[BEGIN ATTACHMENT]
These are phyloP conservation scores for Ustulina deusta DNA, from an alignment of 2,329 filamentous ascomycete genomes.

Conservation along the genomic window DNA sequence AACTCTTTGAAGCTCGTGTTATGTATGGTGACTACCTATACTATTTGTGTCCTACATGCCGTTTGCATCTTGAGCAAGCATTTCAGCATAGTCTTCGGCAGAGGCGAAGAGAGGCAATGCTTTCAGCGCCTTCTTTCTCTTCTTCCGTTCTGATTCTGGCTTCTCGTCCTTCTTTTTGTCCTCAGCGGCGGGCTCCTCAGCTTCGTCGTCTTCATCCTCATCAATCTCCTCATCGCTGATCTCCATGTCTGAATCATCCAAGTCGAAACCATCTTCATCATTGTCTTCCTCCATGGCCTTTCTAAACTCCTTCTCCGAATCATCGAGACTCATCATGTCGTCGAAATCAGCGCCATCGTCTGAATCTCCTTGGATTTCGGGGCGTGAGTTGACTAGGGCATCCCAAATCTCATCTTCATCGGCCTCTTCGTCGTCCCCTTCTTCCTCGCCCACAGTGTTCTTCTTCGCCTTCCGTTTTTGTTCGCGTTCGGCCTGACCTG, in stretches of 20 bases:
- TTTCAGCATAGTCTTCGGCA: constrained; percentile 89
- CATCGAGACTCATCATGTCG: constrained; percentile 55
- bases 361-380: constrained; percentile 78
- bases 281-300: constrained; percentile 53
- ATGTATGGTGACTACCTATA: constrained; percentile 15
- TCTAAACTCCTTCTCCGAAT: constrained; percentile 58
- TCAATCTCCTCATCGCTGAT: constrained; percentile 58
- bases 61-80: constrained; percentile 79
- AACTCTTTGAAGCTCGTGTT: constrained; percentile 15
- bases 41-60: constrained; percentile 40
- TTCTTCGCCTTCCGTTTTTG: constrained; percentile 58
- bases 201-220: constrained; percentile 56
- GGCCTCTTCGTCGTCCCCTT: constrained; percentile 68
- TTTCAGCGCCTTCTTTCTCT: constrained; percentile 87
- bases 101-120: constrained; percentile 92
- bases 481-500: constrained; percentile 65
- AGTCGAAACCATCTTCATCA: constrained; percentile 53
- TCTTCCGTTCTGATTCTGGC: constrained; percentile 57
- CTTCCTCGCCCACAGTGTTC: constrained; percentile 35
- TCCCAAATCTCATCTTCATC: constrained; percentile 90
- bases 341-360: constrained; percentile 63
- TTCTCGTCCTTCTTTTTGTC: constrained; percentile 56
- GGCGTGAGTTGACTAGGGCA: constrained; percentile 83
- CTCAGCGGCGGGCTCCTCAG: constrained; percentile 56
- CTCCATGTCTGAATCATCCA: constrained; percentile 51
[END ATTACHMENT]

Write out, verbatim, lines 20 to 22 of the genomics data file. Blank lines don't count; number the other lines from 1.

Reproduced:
- TCTTCCGTTCTGATTCTGGC: constrained; percentile 57
- CTTCCTCGCCCACAGTGTTC: constrained; percentile 35
- TCCCAAATCTCATCTTCATC: constrained; percentile 90